September 2012, 10:117,
Open Access This content is freely available online to anyone, anywhere at any time.
Date: 22 Sep 2012
Tophi and frequent gout flares are associated with impairments to quality of life, productivity, and increased healthcare resource use: Results from a cross-sectional survey
The prevalence of gout is increasing, and most research on the associated burden has focused on serum urate (sUA) levels. The present study quantifies the impact of the presence of tophi and frequency of acute gout attacks on health-related quality of life (HRQOL), productivity, and healthcare resource utilization.
Patients with self-reported gout (n = 620; 338 in US and 282 across France, Germany, and UK) were contacted based on inclusion in the 2010 US and EU National Health and Wellness Surveys (Kantar Health) and the Lightspeed Research ailment panel. Respondents were categorized into mutually-exclusive groups based on number of gout flares experienced in the past 12 months (0/don’t recall, 1–2, 3, 4–5, 6+), current presence of tophi (none, 1+, or not sure), and sUA level awareness (yes, no). HRQOL (SF-12v2), healthcare provider visits in the last 6 months, and work productivity and activity impairment (WPAI) were compared across groups.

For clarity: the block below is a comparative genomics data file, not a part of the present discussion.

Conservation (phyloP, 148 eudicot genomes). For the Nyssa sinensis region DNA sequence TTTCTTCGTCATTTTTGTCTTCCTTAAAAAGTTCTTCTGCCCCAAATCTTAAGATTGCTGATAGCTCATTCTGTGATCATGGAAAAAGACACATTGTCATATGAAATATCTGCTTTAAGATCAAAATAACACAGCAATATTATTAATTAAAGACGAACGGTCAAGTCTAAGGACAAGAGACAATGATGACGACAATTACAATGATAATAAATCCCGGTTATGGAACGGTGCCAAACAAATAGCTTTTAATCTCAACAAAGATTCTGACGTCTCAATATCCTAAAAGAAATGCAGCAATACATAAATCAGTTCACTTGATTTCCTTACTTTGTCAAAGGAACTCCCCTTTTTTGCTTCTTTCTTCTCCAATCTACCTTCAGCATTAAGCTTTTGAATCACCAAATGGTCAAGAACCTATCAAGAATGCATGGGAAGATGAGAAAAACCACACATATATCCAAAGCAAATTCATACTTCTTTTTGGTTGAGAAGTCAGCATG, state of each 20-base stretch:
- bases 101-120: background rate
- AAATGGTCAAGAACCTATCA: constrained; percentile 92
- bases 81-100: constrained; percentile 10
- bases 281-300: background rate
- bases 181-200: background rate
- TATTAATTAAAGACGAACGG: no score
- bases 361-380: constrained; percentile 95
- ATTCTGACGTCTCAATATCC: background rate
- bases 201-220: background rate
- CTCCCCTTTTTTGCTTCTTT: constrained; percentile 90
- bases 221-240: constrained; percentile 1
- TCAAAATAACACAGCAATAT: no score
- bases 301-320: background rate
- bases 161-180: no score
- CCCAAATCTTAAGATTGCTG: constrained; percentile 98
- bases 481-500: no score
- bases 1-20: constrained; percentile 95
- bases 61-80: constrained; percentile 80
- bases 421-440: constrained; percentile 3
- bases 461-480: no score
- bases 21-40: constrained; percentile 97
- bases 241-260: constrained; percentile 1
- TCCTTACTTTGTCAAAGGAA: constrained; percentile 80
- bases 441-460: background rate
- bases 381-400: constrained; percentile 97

Most patients were males, mean age of 61 years, who reported experiencing at least one acute gout flare in the past 12 months, and 12.3% (n = 76) reported presence of tophi. Among the 27.7% (n = 172) of patients who were aware of their sUA levels, higher sUA was associated with more flares and tophi. Decreased HRQOL was associated with more frequent flares and presence of tophi. In multivariable models predicting outcomes based on presence of tophi and number of flares, both flares (≥4) and tophi (≥1) were associated with HRQOL decrements on physical and mental component summary scores and health utilities (all p < 0.05), after adjustment for age, gender, and time since diagnosis. Flares were also associated with greater activity impairment.
Impairments associated with gout flares and presence of tophi, across patients in the US and EU, underscore the importance of effective management of this potentially curable condition.
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- Tophi and frequent gout flares are associated with impairments to quality of life, productivity, and increased healthcare resource use: Results from a cross-sectional survey
- Open Access
- Available under Open Access This content is freely available online to anyone, anywhere at any time.
Health and Quality of Life Outcomes
- Online Date
- September 2012
- Online ISSN
- BioMed Central
- Additional Links
- Quality of life
- Refractory chronic gout
- Author Affiliations
- 1. University of Michigan, Kragujevac, Michigan, USA
- 2. Western General Hospital, Edinburgh, UK
- 3. Hospital Lariboisiere, Paris, France
- 4. University Clinic, Dresden, Germany
- 5. Novartis Pharmaceuticals, Inc, East Hanover, NJ, USA
- 6. Kantar Health, New York, NY, USA
- 7. Kantar Health, Princeton, NJ, USA